Good Morning Friends,
I just got back from a wonderful weekend speaking at the American Association of Christian Counselors Convention in Orlando, Florida. Thanks for all your prayers.
Today I am scurrying to finish my taxes. This is one of the chores I always leave to the last minute. I never intend to, but it always happens. Every year I think to myself next year I’m going to be more on top of this, and each year the same thing happens. At the last minute I’m scrambling to find and enter all of my receipts so that we can file on time. This is one of the downsides of owning a business. It makes taxes that much more complicated.
This week’s question: I am a single female, 47 years old. I am not currently nor have I ever been in a relationship. At the age of 6 I was sexually molested for the first time. Not long after that I started looking at my dad's playboy magazines and have struggled with porn ever since. In the past 5 years I have tried to get help but have not had lasting success.
First, why is porn wrong for a single adult not involved in any relationship? Also, it has been very frustrating struggling with this because whenever it's talked about it is always a man's addiction. I know that I can't be the only female out there who struggles with porn. I wish there was more help out there for women, other than just for the spouses of porn addicts. Where can I find help?
Answer: First let me commend you for your courage in facing your struggle with this problem. It is not easy to recognize that you are caught in a serious addiction. You ask what’s wrong with adults viewing porn, but I think you have your answer in how stuck and helpless you feel right now.
You are not alone in questioning whether viewing pornography is an acceptable outlet for expressing one’s sexuality. In a recent study reported in USA Today, 816 students in six colleges were asked about viewing pornography in the last year. Of women respondents, 31 percent reported viewing porn, with only 3 percent viewing at least weekly. Yet, nearly half of the young women interviewed said they didn’t see anything wrong with it. (www.usatoday.com, December 12, 2007)
Women as well as men battle pornography addiction. In a recent poll, 34% of female readers of Today’s Christian Woman’s online newsletter admitted to intentionally accessing Internet porn, and 1 out of every 6 woman, including Christians, struggle with an addiction to pornography (Today’s Christian Woman, Fall, 2003).
That said, understand that you are not alone and there are resources out there to help you. However, you now have to decide that, although pornography once felt like the answer to your loneliness, sexual frustration or confusion from your earlier molestation, it has enslaved you. It is not giving you life, but death (2 Peter 2:19).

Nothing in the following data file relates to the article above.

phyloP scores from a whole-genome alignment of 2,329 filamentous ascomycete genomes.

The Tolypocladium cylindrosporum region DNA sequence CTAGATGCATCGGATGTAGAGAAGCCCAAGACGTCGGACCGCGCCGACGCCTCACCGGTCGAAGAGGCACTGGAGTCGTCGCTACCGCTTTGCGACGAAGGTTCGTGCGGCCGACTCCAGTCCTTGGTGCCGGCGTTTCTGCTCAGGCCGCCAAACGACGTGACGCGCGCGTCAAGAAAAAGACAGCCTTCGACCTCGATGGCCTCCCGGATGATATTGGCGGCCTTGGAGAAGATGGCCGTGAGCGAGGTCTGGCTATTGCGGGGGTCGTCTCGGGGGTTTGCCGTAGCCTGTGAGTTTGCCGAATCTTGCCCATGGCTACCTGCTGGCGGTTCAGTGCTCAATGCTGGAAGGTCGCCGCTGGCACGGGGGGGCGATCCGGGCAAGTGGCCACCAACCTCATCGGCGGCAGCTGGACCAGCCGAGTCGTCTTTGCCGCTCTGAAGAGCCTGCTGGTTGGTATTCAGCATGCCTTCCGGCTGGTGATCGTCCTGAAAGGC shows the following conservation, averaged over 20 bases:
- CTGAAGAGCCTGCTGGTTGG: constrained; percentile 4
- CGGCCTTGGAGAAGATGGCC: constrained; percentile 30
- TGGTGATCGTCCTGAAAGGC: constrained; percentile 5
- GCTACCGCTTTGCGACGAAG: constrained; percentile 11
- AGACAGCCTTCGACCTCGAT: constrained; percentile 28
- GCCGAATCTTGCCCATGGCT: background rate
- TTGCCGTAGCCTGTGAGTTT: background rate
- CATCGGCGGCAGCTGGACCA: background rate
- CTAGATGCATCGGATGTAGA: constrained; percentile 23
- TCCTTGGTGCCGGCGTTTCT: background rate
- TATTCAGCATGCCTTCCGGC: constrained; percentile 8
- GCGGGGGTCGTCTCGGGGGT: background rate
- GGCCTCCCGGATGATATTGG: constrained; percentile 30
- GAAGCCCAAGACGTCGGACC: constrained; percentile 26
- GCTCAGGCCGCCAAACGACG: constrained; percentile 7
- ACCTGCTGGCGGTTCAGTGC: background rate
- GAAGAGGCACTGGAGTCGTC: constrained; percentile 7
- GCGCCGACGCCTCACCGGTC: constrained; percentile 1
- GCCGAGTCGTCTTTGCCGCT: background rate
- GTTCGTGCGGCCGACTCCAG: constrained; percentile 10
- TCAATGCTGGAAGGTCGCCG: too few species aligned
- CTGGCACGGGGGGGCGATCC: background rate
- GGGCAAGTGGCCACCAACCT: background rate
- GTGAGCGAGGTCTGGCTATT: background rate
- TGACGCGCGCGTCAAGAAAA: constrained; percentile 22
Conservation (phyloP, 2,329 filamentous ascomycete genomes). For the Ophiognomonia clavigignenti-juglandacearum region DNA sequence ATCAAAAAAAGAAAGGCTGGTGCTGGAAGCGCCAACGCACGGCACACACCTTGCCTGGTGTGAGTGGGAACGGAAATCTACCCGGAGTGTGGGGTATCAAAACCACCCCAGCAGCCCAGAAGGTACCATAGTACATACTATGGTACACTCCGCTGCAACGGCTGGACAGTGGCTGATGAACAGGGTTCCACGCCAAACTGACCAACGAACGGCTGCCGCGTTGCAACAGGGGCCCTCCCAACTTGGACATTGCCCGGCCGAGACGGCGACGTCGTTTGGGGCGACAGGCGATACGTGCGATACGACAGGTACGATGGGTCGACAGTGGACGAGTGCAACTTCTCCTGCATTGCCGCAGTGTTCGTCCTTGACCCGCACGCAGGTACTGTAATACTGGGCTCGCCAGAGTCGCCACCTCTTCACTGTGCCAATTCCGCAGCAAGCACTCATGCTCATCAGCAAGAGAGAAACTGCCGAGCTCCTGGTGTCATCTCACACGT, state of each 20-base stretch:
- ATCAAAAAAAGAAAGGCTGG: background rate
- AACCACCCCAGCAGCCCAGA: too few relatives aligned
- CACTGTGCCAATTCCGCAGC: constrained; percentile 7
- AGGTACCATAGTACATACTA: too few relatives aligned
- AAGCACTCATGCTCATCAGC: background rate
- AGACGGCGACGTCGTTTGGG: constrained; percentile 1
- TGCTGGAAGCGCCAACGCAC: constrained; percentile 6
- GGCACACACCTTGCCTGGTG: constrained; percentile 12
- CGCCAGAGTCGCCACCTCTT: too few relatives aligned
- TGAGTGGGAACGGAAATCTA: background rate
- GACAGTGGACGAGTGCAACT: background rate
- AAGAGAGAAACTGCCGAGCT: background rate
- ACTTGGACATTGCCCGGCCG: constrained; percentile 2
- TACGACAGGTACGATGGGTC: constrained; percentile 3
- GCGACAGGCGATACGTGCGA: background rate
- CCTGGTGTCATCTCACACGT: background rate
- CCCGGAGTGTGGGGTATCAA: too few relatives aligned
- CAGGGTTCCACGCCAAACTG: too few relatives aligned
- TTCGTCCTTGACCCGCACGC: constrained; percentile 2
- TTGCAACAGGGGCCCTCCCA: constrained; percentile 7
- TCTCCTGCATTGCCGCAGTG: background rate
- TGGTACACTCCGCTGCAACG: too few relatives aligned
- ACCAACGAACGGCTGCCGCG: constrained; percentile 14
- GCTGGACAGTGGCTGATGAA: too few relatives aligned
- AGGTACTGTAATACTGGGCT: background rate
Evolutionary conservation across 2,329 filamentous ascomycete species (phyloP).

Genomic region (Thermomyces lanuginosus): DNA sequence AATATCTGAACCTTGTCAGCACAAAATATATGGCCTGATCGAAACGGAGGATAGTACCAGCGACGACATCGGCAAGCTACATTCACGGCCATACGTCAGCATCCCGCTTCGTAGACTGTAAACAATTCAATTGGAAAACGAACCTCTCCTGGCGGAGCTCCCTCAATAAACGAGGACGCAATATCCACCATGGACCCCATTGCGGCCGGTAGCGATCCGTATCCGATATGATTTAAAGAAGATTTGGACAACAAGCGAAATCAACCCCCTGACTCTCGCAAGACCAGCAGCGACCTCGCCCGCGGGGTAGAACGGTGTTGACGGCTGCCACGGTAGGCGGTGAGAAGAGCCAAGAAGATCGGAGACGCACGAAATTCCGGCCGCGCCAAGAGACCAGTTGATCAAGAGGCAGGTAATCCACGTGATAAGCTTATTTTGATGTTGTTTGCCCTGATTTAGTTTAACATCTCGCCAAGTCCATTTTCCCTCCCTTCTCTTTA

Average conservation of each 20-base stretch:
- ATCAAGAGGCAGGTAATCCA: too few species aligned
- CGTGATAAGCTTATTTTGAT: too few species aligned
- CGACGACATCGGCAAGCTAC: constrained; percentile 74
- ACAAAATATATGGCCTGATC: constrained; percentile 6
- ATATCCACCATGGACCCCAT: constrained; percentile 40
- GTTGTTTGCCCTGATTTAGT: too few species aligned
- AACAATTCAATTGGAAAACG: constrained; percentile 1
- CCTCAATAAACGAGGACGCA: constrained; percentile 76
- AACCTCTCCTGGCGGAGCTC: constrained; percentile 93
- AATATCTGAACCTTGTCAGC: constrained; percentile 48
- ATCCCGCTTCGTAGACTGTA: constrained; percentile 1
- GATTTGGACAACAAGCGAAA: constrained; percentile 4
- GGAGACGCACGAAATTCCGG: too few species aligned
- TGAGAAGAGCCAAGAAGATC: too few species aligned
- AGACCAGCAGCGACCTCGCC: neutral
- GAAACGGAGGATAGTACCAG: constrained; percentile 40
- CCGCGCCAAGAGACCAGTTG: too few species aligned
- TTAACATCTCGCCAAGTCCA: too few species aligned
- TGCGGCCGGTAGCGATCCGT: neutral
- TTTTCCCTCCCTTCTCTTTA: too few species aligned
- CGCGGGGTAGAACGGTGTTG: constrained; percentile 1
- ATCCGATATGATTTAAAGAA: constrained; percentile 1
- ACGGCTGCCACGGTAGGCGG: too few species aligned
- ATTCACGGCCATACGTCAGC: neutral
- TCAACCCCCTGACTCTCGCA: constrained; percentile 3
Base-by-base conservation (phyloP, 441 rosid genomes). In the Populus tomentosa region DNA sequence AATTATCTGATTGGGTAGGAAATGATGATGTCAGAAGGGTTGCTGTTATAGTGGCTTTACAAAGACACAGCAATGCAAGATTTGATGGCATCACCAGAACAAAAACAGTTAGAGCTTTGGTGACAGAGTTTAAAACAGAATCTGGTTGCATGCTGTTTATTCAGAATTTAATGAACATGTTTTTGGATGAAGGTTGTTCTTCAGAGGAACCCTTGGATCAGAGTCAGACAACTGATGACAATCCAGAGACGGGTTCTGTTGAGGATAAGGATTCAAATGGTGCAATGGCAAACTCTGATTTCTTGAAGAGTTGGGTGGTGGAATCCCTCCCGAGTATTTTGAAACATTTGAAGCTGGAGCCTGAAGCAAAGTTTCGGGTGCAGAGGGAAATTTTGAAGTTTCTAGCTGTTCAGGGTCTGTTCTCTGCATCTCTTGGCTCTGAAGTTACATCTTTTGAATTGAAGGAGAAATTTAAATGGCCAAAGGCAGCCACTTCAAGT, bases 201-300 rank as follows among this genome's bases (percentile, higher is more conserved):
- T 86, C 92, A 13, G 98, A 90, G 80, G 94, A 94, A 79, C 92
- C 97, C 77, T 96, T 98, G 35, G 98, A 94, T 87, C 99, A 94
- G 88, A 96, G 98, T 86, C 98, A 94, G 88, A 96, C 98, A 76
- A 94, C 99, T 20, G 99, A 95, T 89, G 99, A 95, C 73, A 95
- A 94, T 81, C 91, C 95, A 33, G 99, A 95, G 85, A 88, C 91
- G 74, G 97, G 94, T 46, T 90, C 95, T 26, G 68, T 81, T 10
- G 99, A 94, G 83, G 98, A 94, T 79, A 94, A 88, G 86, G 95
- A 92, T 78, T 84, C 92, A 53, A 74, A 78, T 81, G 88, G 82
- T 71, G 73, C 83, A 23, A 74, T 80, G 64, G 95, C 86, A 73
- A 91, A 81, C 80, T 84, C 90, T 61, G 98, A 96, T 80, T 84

There are three basic steps in breaking an addiction, and none of these can be done alone. You need a group of people who will walk with you through this and help you.
1. Confession. This is important because you need to experience the healing balm of grace and mercy when you confess your helplessness, powerlessness and brokenness in front of a loving group of people. The shame and secrecy are mitigated when darkness comes into the light.
2. Accountability. This problem is too big to handle alone. Those in addiction ministries know the value of a group to help you when you feel weak and unable to help yourself. We are all to encourage one another, lest any one of us become hardened by the deceitfulness of sin (Hebrews 3:13)
3. Plan of action. What are you going to do when you are tempted? Who can you call for help? What safeguards do you need to put on your computer? Again, groups can be very helpful in developing a specific strategy to break your particular pattern.
You mention that you have never been in a relationship. I hope you have some good girlfriends. The internet is no substitute for real people. I would highly encourage you to find a local recovery group to join. It may not specifically have to do with sexual addiction, but I believe you need to be among people. Get involved with a church, a woman’s bible study, Celebrate Recovery group or find some other places where you will meet people and hopefully make some friends.
Here are some additional resources for sexual addition you may find helpful:
Woodmont Hills Counseling Ministry offers workshops and a private counseling center that works specifically with addicted women. 866-464-HEAL (toll free) www.bethesdaworkshops.org
Pure Life Ministries is aimed mostly at helping men, but some women have found help through their programs directed at breaking free from sexual sin. www.purelifeministries.org
Setting Captives Free offers online programs to help believers break free from addictive sins, including pornography. www.settingcaptivesfree.com
BOOKS for women struggling with sexual sin and addiction:
Every Woman’s Battle by Shannon Ethridge (WaterBrook)
No Stones: Women Redeemed from Sexual Shame by Marnie Ferree (Xulon)
I know this can be a tough battle to face and beat. You’re not alone. Blog friends, can you share some advice with this dear woman to encourage her along her journey?